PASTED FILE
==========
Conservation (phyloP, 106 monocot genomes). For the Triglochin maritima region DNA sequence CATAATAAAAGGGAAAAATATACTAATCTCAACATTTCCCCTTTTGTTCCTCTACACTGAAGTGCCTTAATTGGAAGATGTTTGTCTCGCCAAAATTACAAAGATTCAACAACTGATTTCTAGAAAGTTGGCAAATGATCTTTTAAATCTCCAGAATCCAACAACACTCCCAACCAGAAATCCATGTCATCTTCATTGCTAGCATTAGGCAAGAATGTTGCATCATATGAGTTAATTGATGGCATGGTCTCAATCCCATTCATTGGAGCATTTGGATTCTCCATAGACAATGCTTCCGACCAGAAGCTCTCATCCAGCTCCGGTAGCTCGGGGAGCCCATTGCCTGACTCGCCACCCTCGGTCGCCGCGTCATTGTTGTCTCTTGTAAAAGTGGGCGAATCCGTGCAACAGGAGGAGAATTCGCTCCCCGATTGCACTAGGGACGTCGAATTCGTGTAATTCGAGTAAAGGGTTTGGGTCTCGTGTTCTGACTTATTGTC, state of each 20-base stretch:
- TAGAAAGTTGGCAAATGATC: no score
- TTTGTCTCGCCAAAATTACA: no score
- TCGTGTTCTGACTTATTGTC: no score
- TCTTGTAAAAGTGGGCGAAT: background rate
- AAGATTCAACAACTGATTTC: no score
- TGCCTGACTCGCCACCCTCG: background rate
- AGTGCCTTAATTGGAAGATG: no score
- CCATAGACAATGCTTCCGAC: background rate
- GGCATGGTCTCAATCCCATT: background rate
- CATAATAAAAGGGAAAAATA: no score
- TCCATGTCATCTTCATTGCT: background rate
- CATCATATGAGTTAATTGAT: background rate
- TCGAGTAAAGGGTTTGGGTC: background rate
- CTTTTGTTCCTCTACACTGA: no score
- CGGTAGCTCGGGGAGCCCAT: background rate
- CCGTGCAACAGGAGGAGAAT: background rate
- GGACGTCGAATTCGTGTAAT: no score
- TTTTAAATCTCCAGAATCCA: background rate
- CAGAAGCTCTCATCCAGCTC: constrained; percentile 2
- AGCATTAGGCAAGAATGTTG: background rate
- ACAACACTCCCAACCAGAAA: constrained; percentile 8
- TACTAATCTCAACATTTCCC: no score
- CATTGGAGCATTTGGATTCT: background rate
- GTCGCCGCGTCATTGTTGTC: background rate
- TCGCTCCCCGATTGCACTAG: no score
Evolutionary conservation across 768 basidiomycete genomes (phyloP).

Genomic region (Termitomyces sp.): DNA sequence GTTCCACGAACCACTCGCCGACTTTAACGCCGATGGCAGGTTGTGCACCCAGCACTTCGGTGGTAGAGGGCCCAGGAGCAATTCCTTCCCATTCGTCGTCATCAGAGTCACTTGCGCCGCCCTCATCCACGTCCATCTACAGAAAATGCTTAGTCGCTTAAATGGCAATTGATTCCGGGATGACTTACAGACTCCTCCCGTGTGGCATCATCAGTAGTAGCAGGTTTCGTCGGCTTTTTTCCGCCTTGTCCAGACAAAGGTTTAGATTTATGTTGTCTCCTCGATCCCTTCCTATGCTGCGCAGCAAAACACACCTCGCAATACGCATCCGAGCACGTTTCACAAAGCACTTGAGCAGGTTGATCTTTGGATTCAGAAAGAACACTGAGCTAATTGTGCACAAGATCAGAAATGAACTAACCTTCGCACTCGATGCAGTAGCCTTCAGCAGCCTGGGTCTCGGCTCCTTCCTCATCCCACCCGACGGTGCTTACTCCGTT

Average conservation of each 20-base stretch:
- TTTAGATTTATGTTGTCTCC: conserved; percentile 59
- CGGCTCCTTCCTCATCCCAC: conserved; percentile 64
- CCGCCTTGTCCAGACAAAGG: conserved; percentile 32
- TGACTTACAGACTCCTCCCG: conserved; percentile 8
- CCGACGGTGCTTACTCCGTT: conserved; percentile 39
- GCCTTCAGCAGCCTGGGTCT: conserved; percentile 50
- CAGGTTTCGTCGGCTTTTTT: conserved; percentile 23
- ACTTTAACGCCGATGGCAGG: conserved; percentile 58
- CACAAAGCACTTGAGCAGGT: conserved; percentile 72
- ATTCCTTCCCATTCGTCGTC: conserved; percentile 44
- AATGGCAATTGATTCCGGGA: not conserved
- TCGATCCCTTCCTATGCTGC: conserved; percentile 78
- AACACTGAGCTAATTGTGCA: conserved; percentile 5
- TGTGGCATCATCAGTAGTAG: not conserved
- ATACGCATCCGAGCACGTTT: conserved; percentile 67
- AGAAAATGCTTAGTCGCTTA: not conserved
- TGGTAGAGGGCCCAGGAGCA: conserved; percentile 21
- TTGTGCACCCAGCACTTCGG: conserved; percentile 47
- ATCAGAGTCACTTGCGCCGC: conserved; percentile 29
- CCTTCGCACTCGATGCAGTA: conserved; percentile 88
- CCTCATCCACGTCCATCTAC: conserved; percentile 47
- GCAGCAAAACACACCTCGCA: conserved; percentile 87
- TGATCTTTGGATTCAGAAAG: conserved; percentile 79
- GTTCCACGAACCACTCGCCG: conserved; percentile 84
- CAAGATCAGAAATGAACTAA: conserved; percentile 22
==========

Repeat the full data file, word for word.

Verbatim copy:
Conservation (phyloP, 106 monocot genomes). For the Triglochin maritima region DNA sequence CATAATAAAAGGGAAAAATATACTAATCTCAACATTTCCCCTTTTGTTCCTCTACACTGAAGTGCCTTAATTGGAAGATGTTTGTCTCGCCAAAATTACAAAGATTCAACAACTGATTTCTAGAAAGTTGGCAAATGATCTTTTAAATCTCCAGAATCCAACAACACTCCCAACCAGAAATCCATGTCATCTTCATTGCTAGCATTAGGCAAGAATGTTGCATCATATGAGTTAATTGATGGCATGGTCTCAATCCCATTCATTGGAGCATTTGGATTCTCCATAGACAATGCTTCCGACCAGAAGCTCTCATCCAGCTCCGGTAGCTCGGGGAGCCCATTGCCTGACTCGCCACCCTCGGTCGCCGCGTCATTGTTGTCTCTTGTAAAAGTGGGCGAATCCGTGCAACAGGAGGAGAATTCGCTCCCCGATTGCACTAGGGACGTCGAATTCGTGTAATTCGAGTAAAGGGTTTGGGTCTCGTGTTCTGACTTATTGTC, state of each 20-base stretch:
- TAGAAAGTTGGCAAATGATC: no score
- TTTGTCTCGCCAAAATTACA: no score
- TCGTGTTCTGACTTATTGTC: no score
- TCTTGTAAAAGTGGGCGAAT: background rate
- AAGATTCAACAACTGATTTC: no score
- TGCCTGACTCGCCACCCTCG: background rate
- AGTGCCTTAATTGGAAGATG: no score
- CCATAGACAATGCTTCCGAC: background rate
- GGCATGGTCTCAATCCCATT: background rate
- CATAATAAAAGGGAAAAATA: no score
- TCCATGTCATCTTCATTGCT: background rate
- CATCATATGAGTTAATTGAT: background rate
- TCGAGTAAAGGGTTTGGGTC: background rate
- CTTTTGTTCCTCTACACTGA: no score
- CGGTAGCTCGGGGAGCCCAT: background rate
- CCGTGCAACAGGAGGAGAAT: background rate
- GGACGTCGAATTCGTGTAAT: no score
- TTTTAAATCTCCAGAATCCA: background rate
- CAGAAGCTCTCATCCAGCTC: constrained; percentile 2
- AGCATTAGGCAAGAATGTTG: background rate
- ACAACACTCCCAACCAGAAA: constrained; percentile 8
- TACTAATCTCAACATTTCCC: no score
- CATTGGAGCATTTGGATTCT: background rate
- GTCGCCGCGTCATTGTTGTC: background rate
- TCGCTCCCCGATTGCACTAG: no score
Evolutionary conservation across 768 basidiomycete genomes (phyloP).

Genomic region (Termitomyces sp.): DNA sequence GTTCCACGAACCACTCGCCGACTTTAACGCCGATGGCAGGTTGTGCACCCAGCACTTCGGTGGTAGAGGGCCCAGGAGCAATTCCTTCCCATTCGTCGTCATCAGAGTCACTTGCGCCGCCCTCATCCACGTCCATCTACAGAAAATGCTTAGTCGCTTAAATGGCAATTGATTCCGGGATGACTTACAGACTCCTCCCGTGTGGCATCATCAGTAGTAGCAGGTTTCGTCGGCTTTTTTCCGCCTTGTCCAGACAAAGGTTTAGATTTATGTTGTCTCCTCGATCCCTTCCTATGCTGCGCAGCAAAACACACCTCGCAATACGCATCCGAGCACGTTTCACAAAGCACTTGAGCAGGTTGATCTTTGGATTCAGAAAGAACACTGAGCTAATTGTGCACAAGATCAGAAATGAACTAACCTTCGCACTCGATGCAGTAGCCTTCAGCAGCCTGGGTCTCGGCTCCTTCCTCATCCCACCCGACGGTGCTTACTCCGTT

Average conservation of each 20-base stretch:
- TTTAGATTTATGTTGTCTCC: conserved; percentile 59
- CGGCTCCTTCCTCATCCCAC: conserved; percentile 64
- CCGCCTTGTCCAGACAAAGG: conserved; percentile 32
- TGACTTACAGACTCCTCCCG: conserved; percentile 8
- CCGACGGTGCTTACTCCGTT: conserved; percentile 39
- GCCTTCAGCAGCCTGGGTCT: conserved; percentile 50
- CAGGTTTCGTCGGCTTTTTT: conserved; percentile 23
- ACTTTAACGCCGATGGCAGG: conserved; percentile 58
- CACAAAGCACTTGAGCAGGT: conserved; percentile 72
- ATTCCTTCCCATTCGTCGTC: conserved; percentile 44
- AATGGCAATTGATTCCGGGA: not conserved
- TCGATCCCTTCCTATGCTGC: conserved; percentile 78
- AACACTGAGCTAATTGTGCA: conserved; percentile 5
- TGTGGCATCATCAGTAGTAG: not conserved
- ATACGCATCCGAGCACGTTT: conserved; percentile 67
- AGAAAATGCTTAGTCGCTTA: not conserved
- TGGTAGAGGGCCCAGGAGCA: conserved; percentile 21
- TTGTGCACCCAGCACTTCGG: conserved; percentile 47
- ATCAGAGTCACTTGCGCCGC: conserved; percentile 29
- CCTTCGCACTCGATGCAGTA: conserved; percentile 88
- CCTCATCCACGTCCATCTAC: conserved; percentile 47
- GCAGCAAAACACACCTCGCA: conserved; percentile 87
- TGATCTTTGGATTCAGAAAG: conserved; percentile 79
- GTTCCACGAACCACTCGCCG: conserved; percentile 84
- CAAGATCAGAAATGAACTAA: conserved; percentile 22